brated 10 years with Wycliffe 
as a couple. They have two 
children, Stacie and Heather. 

Chris. Bonnie, and Tyler Williams 

Steve and Dawn Honecker, Stacie 
and Heather 


and his wife, Jennifer, 
announce the birth o! their 
set ond child, Sara Grace, on 
Inly 31. 2001. Sara joins big 
brother Trent. 

Sara Shanely 

— 90's— 

'91, and Thomas ALEXAN- ^ 

DER were married on Sept. 
29 in Hagerstown, Md., where 
the couple resides. Michelle 
works with the Hagerstown 
Police Department as a police 
officer assigned to the Street 
Crimes Unit. Thomas is a 
lieutenant with the police 

KEVIN, '91, and KARLA 
recently moved to Columbia, 
S.C., to join the staff of 
Crossover Communications 
Intl. Kevin has been busy 
revising orientation guides for 
Crossover's mission trips to 
Brazil, Canada, and Bahamas, 
while Karla is has been busy 
taking a course to learn 

MCDANIEL, '91, was com- 
missioned into the Air Force 
in December. She is serving at 
Travis Air Force Base in 
California. ^»" 

TOM STAHLER, '92, grad- 
uated from Baylor University 
with a Masters of Science 
degree in information systems 
in December 1999. He joined 
ExxonMobil Upstream 
Technical Computing Co. in 
Houston, Texas, and is techni- 
cal team lead of the 
Docu men turn 4i Project. 

CASSIE (PAYNE), '94, and 
Tim FISH announce the birth 
of their second child, Anna 
Blair, on April 11, 2001. She 
joins her brother Caleb, 2. 
They reside in Singapore 
where Tim is the business 
administrator for the Network 
of International Christian 

Anna Fish 



DANIEL, '94, and KIM- 
were married on Nov. 24, 
1001. Thev reside in Ferndale, 

and Rodney MILLER 
announce the birth of iheir 
daughter. Chads Joy, on May 
15, 2001. Rodney is the youth 
pastor at their church in 
Ki Manning, Pa., and Annette 
helps with the youth and is a 
stay-home mom. 

Chans Joy Miller 

JOHN, '95, and ANGELA 
announce the arrival of their 
second son, Jared Davis, born 
Nov. 15. He joins big brother 
Andrew, 2. The Spears family 
■esides in Woodstock, Ga. 

Andrew and Jared Spears 

JONI (KNECHT), '95x, and 
Tim PEARSON were married 
in August 2001. The wedding 
party included BETHANY 
(I'HINNEY) HICKS, '95, and 
Joni works as an RN in 
Louisville, Ky., hospitals and 
recently founded a company 
that offers continuing educa- 
tion and certification to med- 
ical professionals. 
lives in Columbia, S.C., where 

she is enrolled at Columbia 
Biblical Seminary pursuing .i 
Master's of Divinity degree in 
leadership lor evangelism and 

96, is residing in Stockbridge, 
Ga. She is a fifth grade 
teacher at Eagle's Landing 
Christian Academy in 
McDonough, Ga. 

GENCI, '97, and EMILY 
(LINK), '99, KEJA have relo- 
cated to Lancaster, Pa., where 
Genci is teaching high school 
science /biology and coaching 
varsity boys' soccer. Thev cel- 
ebrated the first birthdav ol 
their sun, Addison Edward, 
on Oct. 27, 2001. 

Addison Keja 

CHRISTINA DAY, '97, is a 
fourth-year social studies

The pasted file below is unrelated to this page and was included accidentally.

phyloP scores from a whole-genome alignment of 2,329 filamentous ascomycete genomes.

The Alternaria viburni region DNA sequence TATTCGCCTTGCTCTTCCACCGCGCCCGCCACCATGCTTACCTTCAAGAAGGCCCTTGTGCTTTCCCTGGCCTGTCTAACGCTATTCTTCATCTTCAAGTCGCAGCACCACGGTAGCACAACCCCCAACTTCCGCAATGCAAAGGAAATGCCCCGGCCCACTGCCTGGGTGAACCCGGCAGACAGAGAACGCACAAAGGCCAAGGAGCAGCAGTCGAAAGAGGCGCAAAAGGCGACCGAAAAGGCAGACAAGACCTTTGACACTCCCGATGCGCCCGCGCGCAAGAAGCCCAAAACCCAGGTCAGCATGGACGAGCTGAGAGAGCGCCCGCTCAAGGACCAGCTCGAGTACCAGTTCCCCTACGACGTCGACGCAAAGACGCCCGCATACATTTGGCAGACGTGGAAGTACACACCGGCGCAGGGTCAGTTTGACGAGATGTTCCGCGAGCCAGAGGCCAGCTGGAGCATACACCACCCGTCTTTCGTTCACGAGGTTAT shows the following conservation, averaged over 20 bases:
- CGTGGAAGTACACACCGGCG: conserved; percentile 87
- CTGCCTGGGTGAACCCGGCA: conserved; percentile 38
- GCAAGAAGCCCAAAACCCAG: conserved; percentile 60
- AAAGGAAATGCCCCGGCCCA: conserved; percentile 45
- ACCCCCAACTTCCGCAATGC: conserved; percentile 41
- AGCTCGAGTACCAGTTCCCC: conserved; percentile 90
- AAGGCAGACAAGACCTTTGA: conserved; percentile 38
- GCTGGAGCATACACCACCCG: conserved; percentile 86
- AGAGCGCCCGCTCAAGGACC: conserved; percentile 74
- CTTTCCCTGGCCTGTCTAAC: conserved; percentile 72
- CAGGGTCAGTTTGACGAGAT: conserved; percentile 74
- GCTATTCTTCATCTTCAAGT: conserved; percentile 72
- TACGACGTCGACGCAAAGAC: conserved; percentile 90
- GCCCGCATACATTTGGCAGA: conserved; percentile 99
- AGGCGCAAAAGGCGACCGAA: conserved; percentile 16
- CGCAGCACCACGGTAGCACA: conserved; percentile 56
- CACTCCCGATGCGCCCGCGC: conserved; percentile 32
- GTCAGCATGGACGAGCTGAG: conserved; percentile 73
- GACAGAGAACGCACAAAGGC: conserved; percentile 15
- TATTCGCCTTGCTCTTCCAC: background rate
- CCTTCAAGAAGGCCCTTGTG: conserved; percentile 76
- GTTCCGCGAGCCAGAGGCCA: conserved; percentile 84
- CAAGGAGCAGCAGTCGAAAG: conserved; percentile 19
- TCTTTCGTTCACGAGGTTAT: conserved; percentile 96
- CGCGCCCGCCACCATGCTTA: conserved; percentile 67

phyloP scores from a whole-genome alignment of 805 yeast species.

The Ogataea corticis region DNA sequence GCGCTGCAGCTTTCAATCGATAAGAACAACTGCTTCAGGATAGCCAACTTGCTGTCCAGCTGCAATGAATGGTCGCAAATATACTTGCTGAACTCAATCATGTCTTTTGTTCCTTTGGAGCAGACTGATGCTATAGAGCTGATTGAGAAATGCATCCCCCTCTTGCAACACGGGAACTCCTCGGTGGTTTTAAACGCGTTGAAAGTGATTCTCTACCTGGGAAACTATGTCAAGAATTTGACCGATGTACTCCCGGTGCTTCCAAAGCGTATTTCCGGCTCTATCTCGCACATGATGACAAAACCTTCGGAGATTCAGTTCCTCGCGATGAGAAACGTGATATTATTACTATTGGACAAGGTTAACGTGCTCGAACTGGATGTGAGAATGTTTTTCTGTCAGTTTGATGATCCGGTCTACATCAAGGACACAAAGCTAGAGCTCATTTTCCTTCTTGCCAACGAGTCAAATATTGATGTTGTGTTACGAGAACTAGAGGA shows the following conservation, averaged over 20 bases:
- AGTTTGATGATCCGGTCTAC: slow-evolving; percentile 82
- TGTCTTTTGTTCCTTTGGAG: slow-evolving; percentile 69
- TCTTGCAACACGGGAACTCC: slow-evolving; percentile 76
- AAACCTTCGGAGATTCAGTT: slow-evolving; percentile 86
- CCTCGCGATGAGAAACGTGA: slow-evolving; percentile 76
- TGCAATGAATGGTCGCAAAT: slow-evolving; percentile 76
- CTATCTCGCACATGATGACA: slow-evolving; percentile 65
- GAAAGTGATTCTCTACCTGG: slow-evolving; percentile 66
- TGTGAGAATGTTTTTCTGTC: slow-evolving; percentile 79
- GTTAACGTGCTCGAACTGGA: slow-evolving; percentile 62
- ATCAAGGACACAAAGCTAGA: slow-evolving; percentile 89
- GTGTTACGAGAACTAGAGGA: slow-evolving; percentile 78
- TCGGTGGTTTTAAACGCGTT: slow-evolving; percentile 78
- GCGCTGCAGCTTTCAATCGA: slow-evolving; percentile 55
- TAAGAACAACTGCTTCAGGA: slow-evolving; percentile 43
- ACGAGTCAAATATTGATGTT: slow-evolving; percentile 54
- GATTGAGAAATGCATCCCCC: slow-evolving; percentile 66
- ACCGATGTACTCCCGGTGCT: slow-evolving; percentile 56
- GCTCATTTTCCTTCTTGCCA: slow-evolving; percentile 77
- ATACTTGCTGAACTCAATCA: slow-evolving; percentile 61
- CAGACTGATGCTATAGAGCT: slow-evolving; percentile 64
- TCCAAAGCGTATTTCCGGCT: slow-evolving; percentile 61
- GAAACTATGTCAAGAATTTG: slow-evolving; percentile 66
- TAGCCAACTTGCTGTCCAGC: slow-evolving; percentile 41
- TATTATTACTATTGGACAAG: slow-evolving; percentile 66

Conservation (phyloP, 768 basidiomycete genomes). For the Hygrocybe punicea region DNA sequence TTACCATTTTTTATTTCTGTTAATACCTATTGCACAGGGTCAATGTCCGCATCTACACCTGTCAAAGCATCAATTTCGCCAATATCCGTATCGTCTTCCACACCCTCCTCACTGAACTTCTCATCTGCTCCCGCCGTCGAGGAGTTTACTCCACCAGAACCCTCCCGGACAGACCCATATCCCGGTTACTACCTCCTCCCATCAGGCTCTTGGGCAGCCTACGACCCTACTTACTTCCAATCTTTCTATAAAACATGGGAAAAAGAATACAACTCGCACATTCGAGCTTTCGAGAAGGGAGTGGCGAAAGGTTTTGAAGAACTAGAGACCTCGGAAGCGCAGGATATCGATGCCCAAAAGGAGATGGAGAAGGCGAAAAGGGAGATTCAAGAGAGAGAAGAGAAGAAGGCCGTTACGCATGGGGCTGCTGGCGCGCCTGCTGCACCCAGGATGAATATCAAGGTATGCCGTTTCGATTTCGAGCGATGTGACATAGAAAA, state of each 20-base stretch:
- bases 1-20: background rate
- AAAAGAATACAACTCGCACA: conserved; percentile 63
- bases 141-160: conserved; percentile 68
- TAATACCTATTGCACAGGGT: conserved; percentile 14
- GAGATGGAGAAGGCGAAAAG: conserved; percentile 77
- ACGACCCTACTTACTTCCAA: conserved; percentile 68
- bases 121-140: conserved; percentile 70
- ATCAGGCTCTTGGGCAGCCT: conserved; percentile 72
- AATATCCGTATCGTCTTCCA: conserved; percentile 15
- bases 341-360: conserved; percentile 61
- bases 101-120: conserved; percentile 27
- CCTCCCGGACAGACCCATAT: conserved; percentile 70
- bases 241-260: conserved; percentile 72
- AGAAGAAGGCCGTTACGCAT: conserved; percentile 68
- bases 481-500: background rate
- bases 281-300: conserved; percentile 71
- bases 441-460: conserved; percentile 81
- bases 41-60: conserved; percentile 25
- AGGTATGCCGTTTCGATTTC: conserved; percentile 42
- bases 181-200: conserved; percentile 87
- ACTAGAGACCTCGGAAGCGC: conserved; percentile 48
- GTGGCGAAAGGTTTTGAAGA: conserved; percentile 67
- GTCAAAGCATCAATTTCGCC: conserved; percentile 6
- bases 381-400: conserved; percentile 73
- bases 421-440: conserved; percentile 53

teacher at Lakeland Christian 
School in Lakeland, Fla. She is 
also pursuing a Master's 
degree in the counselor edu- 
cation program at the 
University of South Florida 
where she attends part time 

GRANT, '97, and ERIN 
reside in Burlington, N.C. 
Grant teaches math and 
coaches soccer at Woodlawn 
Middle School and Erin is the 
teller supervisor at First State 

and Brian BAG LEY were 
married Aug. 
18, 2001. Maid 
of Honor was 
BROOME, '98. 
were DURIN- 
TON, '96; JEN- 

(BRASHER) DALE, '96; and 
Guests included HEATHER 
BRASHER, '97, and JULIE 
BRASHER, '99. 

Brian and Jeanna Bagley 
DAVID, '98, and ANGIE 
SON, along with then sun 
Jonathan David, recently 
moved to South Africa. 
David, with his ministry. 
MasterTeach International, 
has been invited to provide 
training for leaders and com- 
municators in 10 African 

David, Angle and Jonathan 

NINGHAM, '93; and 

members of the Tennessee 
Baptist Chorale, which is 
composed of ministers of 
music in Tennessee Baptist 


Andrew Healhershaw, Scoll Cunningham, and 
Charles Priest 

the co-director of Rhea 
County's Rites of Passage 
program in Dayton, Tenn. 
This is a new program for 
juvenile offenders that seeks 
to provide each child with a 
vision and a goal for life. 

— OO's — 

a missionary in Budapest, 
Hungary, with Greater Grace 
World Outreach. Travis is 
teaching at an international 
Christian school associated 
with the church. The school 
has students from 30 coun- 
tries in grades K-12. He also 
helps with the youth group. 

With the Lord 

SAUNDERS, '39x, of Storrs 
Mansfield, Conn., passed 
away Sept. 13,2001. 

THEOBOLD, '42, of 
Camdenton, Mo., passed 
away Jan. 6. Leona was pre- 
ceded in death by her hus- 
band, PAUL, '43x. 

of Dayton, Tenn., passed 
away Jan. 15. Her husband, 
Charles, who is a former staff 
member at Bryan, survives 
her. as do her son. Bill, '72, 
and daughter, Charlotte 
McSpadden, '70. Both Anna 
and Charles were named hon- 
orary alumni in 1983. 

Christopher Steele of 
Spring City, Tenn., son of 
WORTH) STEELE, both '74, 
passed away Nov. 9, 2001 . 

CHEERS, '60, of Dayton, 
Tenn., passed away Jan. 28. 

Alumni News 

Federal judge orders halt 
to rem classes 

Nearly 100 Bryan stu- 
dents gathered at the Rhea 
County Courthouse dur- 
ing the college s day of 
prayer in February to 
pray for need- of the com- 
munity. Students prayed 
for wisdom for local offi- 
cials about the Bible 
Education Ministry law- 
suit along with other 
county concerns.